14. Finding hope in my mom's cancer journey

    Well Steff, great news and I'm so happy to hear your mother is doing well. Trachea stents and mucus build up is a real problem. I had four placed and removed at various times in my treatment history. I used Mucinex and although it is supposed to be for lung congestion, it worked well to break up the mucus that the stent captured. Of course, I had a Combivent inhaler and that also helped. Have fun at the Buffett concert! Stay the course. Tom
  15. 6 mm growing lung nodule in Right Upper Lung Lobe

    Swapon, Again, I'm not a doctor, so I can't begin to give you advice. The problem is a very small nodule. Six millimeters is a little larger than an eraser on a pencile. A biopsy is the only way I know to confirm the nodule is cancer. At this small size, a doctor will be reluctant to order a biopsy. The most common way to biopsy lung nodules is with a needle and a nodule this small is hard to hit. Even if it is, the sample may not be good enough to examine. And, without a biopsy a medical oncologist will not be able to treat you. A PET scan can, with larger tumors, indicate cancer but is not reliable on small tumors and it cannot identify a type of cancer. Not knowing the type will make treatment difficult. So you may need to wait till the nodule gets bigger. It could disappear. I hope it does. Stay the course. Tom
  16. 6 mm growing lung nodule in Right Upper Lung Lobe

    Swapon, It is hard for me to answer because I do not know the medical system in India. Pain from small nodules in the lung is an uncommon symptom. Pain even from large nodules in the lung is uncommon. That is why lung cancer is so dangerous. It often presents with no physical symptoms. At age 29 and with no smoking history, it would be improbable to presume lung cancer, but it cannot be ruled out either. True, small nodules are difficult to biopsy and yours are indeed small. There is another scan that is used to assess metastatic disease -- a PET scan. But, it can also have questionable results, particularly with very small tumors. If your medical system requires pulmonology approval before consulting with a medical oncologist, then I suppose you have to wait. I wouldn't wait but I am biased because I've had the disease. I'd press the pulmonologist for an answer to your pain symptom. Sorry I can't be of more help. Stay the course. Tom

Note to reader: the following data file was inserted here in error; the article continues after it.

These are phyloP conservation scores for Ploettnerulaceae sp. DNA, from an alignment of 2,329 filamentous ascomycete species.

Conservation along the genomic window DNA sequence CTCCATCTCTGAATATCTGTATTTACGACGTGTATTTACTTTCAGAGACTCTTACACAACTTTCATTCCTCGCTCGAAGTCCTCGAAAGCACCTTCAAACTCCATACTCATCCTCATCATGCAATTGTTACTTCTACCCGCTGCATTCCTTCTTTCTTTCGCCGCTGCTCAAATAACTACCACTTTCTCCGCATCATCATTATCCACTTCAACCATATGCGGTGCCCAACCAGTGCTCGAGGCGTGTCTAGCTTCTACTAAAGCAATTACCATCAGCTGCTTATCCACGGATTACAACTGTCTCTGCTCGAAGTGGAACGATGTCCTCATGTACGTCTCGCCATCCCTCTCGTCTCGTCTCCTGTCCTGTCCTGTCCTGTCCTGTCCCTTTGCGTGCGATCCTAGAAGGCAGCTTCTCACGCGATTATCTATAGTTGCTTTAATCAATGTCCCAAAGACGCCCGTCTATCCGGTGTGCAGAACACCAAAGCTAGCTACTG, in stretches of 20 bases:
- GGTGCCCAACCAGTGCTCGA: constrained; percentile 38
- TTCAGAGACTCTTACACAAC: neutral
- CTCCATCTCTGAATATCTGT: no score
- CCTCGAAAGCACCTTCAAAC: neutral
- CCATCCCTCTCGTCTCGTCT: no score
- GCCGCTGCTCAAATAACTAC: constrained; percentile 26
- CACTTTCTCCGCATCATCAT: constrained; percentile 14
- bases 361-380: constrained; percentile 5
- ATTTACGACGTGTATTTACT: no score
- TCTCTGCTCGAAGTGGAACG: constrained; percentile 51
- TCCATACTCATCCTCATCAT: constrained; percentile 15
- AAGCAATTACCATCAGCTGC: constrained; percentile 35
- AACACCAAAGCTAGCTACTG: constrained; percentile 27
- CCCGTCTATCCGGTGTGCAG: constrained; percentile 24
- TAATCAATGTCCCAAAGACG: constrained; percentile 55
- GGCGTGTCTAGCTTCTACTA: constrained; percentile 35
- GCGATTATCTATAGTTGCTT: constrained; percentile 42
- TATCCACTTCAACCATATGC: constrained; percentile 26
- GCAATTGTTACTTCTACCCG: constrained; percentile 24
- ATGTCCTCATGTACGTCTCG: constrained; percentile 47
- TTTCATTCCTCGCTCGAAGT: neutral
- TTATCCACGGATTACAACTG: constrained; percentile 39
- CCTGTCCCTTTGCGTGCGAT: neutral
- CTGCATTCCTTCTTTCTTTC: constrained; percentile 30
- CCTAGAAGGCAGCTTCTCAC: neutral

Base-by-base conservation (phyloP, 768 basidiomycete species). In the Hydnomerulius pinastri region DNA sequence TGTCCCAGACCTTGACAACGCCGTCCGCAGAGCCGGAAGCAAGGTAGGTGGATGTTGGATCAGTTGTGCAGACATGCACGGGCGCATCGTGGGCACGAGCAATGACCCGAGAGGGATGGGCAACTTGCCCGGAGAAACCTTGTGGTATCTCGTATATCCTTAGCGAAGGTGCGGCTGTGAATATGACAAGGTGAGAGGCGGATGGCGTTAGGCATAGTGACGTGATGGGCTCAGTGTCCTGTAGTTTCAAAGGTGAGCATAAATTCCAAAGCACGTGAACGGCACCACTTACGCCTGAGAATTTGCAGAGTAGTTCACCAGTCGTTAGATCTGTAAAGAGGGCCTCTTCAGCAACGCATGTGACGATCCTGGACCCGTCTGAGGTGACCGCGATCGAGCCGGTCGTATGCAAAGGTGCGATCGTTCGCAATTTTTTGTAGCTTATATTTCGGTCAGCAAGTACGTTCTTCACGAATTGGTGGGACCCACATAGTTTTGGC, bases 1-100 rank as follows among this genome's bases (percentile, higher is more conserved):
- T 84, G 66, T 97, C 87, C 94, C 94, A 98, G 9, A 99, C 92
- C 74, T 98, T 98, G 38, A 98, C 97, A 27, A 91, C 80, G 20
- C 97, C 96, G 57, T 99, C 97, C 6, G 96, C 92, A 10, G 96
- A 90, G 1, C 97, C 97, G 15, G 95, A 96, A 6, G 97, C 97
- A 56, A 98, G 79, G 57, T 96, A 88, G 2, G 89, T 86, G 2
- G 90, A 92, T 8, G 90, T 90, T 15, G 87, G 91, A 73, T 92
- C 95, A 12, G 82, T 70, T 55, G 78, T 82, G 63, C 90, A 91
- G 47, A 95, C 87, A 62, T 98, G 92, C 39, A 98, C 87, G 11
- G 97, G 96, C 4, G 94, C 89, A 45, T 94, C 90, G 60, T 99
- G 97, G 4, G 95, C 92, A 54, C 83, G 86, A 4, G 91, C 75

17. 6 mm growing lung nodule in Right Upper Lung Lobe

    Swapon, Welcome here and thank you for the very detailed summary of your medical history. Please keep in mind I am not a doctor so do not consider my opinion as medical advice or guidance. If it were me, the results of the July 24 CT scan would prompt me to consult with a medical oncologist. There are many things that can cause lung nodules that are not cancer but the repeat finding in the upper right lobe and the size increase would be of concern. In any event, have a look around our site and read this material to acquaint yourself with information about lung cancer, should you have it. Stay the course. Tom